Hospitality has been on my mind a lot lately as I have read through the first two chapters of Sally and Sarah Clarkson's new book: The Lifegiving Home: Creating a Place of Belonging and Becoming.
The book describes how Sally Clarkson created a home that was a place of refuge, a place of comfort, and a respite for her family. Her daughter, Sarah, shares memories of their home, while they both elaborate on why they feel called to encourage mothers, specifically, to create a home that nourishes their own family.
Let me preface by saying that I do not have a home like I imagine the Clarksons did.
Neither classical music nor celtic melodies are usually on in my home. We have way more coffee than tea and scented candles tend to give me a headache. Additionally, I have two little boys who have light sabers on their person more than pants. They are more likely to great a guest with, "On-guard ye scurvy swabs" (we mix our Star Wars and pirate play around here) than, "Let me take your coat."
But, the thing that resonates with me in this book is the call to serve my children and husband. You see, I am decent at neighborly hospitality. I take seriously Christ's call in Romans 12:13 to "[s]hare with the Lord's people who are in need." I love inviting people over for a cup of coffee and usually have some baked good ready to come out of the oven while they are here. I have no qualms about letting in a relative stranger to see my bathrooms that perpetually have toothpaste dried on the side of the sink - even if I just cleaned them the night before. I love hosting gatherings, dinners, community group, play dates, etc... I love the sight of shoes and coats strewn by my front door. I love the pile of dishes in the sink at the end of the night. I even love the toys left out or put back in the wrong spot. It is all evidence of friends, family, and community.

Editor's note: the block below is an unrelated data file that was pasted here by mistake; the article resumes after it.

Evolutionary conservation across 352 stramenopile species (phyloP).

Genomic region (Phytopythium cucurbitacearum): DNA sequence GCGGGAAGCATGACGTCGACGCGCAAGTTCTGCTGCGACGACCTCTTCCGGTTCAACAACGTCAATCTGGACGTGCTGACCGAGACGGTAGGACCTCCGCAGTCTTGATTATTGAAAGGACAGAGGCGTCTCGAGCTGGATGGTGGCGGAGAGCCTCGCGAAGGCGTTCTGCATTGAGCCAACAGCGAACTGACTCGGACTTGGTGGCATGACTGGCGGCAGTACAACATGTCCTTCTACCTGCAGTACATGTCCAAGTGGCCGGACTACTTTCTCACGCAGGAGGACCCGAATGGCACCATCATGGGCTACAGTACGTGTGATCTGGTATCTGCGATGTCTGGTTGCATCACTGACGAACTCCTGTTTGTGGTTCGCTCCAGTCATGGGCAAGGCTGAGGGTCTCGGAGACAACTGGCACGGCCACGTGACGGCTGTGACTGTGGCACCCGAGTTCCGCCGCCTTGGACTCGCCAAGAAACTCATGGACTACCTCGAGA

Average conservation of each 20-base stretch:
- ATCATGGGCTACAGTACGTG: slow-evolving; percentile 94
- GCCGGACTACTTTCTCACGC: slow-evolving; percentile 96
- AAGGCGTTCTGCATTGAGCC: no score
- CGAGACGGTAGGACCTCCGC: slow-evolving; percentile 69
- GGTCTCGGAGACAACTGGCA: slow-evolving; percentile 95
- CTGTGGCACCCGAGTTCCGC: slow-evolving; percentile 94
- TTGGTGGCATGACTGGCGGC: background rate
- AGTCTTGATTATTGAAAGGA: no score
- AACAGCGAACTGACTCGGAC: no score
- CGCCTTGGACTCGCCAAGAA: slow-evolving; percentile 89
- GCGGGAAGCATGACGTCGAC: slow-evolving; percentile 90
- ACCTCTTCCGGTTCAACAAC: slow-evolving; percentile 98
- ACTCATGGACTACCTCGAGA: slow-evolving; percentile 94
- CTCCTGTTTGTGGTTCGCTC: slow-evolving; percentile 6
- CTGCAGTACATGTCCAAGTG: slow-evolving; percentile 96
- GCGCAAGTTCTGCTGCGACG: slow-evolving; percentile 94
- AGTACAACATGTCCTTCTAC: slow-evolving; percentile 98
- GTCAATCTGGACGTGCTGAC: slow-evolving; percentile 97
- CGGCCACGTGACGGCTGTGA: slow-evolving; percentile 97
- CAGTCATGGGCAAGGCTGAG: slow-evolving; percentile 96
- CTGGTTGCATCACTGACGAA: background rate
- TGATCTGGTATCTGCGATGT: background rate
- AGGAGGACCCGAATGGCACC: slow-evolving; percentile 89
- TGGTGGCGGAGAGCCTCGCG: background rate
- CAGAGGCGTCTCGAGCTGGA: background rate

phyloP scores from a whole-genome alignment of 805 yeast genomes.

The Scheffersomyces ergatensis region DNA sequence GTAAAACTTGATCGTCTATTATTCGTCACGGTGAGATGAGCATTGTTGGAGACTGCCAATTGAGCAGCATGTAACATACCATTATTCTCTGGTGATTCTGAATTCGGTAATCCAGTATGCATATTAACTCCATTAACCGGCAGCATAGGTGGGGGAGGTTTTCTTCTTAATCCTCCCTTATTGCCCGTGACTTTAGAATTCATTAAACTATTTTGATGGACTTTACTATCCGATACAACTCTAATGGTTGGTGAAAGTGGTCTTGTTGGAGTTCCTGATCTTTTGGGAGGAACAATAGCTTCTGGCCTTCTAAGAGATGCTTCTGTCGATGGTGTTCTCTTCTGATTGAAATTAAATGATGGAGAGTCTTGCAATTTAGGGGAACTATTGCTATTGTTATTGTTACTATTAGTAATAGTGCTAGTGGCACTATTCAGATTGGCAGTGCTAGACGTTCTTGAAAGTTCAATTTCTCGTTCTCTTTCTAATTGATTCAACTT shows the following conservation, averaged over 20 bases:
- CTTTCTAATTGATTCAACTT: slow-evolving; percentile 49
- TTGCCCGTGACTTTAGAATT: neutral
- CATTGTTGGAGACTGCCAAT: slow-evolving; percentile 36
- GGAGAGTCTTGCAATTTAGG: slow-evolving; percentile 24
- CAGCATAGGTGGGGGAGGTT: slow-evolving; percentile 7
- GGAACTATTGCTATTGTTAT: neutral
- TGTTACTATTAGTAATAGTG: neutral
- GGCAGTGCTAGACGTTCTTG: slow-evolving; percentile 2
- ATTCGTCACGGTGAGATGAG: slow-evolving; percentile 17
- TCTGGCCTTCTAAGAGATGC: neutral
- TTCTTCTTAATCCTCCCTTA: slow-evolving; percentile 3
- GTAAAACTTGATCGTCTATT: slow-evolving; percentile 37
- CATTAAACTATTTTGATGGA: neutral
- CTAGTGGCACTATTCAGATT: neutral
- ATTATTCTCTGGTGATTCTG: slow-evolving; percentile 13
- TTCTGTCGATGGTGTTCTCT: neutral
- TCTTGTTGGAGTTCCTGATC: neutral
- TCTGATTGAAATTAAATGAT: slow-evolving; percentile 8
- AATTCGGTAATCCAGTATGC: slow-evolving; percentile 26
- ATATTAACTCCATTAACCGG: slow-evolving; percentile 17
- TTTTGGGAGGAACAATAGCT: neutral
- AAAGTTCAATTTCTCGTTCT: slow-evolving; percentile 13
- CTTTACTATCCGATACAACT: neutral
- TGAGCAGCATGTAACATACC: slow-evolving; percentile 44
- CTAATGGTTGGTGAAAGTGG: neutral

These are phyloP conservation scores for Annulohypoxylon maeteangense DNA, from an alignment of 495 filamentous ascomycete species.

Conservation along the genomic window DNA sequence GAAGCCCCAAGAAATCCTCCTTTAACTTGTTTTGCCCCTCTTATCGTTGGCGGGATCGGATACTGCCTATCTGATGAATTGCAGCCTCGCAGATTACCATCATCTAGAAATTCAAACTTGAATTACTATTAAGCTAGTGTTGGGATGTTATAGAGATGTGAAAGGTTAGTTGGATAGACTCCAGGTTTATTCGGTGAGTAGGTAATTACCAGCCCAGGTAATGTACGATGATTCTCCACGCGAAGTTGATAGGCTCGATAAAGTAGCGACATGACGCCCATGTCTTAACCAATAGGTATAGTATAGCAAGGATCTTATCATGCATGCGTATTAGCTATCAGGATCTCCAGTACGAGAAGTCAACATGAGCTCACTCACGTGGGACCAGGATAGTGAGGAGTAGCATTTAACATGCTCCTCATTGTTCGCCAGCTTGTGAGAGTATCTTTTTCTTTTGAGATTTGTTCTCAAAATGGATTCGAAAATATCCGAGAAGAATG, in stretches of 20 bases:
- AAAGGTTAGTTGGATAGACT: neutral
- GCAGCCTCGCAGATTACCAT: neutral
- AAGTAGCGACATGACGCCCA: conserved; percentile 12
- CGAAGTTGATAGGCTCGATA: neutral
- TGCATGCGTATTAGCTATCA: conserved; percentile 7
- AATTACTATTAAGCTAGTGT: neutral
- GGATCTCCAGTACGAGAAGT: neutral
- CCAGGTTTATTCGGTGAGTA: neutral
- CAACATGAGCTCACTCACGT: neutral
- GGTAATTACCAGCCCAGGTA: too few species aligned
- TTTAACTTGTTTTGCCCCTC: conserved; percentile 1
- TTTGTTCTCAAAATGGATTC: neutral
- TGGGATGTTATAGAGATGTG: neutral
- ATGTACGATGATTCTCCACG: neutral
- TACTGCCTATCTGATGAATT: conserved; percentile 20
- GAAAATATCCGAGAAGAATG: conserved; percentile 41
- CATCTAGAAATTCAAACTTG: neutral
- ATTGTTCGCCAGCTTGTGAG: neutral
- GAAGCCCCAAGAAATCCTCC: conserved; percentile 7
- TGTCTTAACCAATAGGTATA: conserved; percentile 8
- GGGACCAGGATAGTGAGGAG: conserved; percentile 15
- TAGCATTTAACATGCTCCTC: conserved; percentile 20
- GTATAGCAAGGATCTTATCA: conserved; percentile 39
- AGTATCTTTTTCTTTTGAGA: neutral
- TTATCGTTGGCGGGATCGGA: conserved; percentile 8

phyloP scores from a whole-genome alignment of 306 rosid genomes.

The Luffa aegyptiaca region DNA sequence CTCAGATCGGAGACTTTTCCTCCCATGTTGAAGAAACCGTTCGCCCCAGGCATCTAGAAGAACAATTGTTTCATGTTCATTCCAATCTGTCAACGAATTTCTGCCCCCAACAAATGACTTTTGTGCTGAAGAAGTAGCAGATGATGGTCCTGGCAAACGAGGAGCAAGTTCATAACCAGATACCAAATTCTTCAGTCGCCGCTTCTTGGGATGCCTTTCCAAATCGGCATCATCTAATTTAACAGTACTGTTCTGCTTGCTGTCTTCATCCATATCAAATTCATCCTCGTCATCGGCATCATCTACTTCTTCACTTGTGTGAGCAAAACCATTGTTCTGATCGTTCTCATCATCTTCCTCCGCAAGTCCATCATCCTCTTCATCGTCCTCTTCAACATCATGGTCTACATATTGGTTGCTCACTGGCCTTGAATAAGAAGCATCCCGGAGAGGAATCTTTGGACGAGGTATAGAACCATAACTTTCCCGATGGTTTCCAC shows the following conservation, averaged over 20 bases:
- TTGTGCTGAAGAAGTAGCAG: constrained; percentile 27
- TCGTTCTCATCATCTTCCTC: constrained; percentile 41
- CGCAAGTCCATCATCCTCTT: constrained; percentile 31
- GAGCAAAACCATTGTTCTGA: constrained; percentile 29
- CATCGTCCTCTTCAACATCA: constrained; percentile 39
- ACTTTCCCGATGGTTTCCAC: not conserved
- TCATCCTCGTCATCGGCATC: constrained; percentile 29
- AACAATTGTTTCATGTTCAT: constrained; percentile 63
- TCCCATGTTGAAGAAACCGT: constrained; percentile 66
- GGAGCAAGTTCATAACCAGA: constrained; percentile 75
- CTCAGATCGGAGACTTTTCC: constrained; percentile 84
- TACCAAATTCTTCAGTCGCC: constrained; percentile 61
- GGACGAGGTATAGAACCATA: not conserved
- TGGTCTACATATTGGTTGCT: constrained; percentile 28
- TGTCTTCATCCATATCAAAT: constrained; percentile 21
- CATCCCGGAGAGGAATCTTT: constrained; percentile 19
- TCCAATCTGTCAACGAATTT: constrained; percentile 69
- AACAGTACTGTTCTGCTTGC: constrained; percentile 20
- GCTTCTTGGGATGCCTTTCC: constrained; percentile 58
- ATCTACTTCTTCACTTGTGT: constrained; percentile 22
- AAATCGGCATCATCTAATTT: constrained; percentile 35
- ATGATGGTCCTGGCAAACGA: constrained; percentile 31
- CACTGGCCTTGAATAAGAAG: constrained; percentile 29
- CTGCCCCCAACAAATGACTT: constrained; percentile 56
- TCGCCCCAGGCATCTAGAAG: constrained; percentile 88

And, while I am decent at inviting in our proverbial neighbor, I sometimes forget that my children and husband are my neighbors too. I gladly pick up after other people's children, but fuss at my own after a day of exuberant creative play. I love how Sally shares how she dedicated her precious time to meeting the needs of her own children in her home. She made sure there was space for their quiet places, even when space was in high demand. She fed their never-ending hunger with food prepared and served in the same loving manner that she would serve a guest. She read, snuggled, and loved on her children in their own home until they felt safe and secure enough to go outside their four walls and share the love they felt within their own home with others.
I want that for my kids.
I want them to look forward to coming home after a day at a friends. I want them to want to be here. I want my home to be a soft place to land and a safe place from which to launch. This book has challenged me to serve my family with the same enthusiasm and love that I serve my friends. It has challenged me to be intentional in how I create that place, that space, for my children to be served. After reading it, I am inspired to hug my kids a little tighter, kiss my husband a little more enthusiastically, make soft pillows for read-aloud time, slow down and listen to my kids more, and to serve Jesus as I serve those He put in my life. (It also made me really want a warm cup of tea.)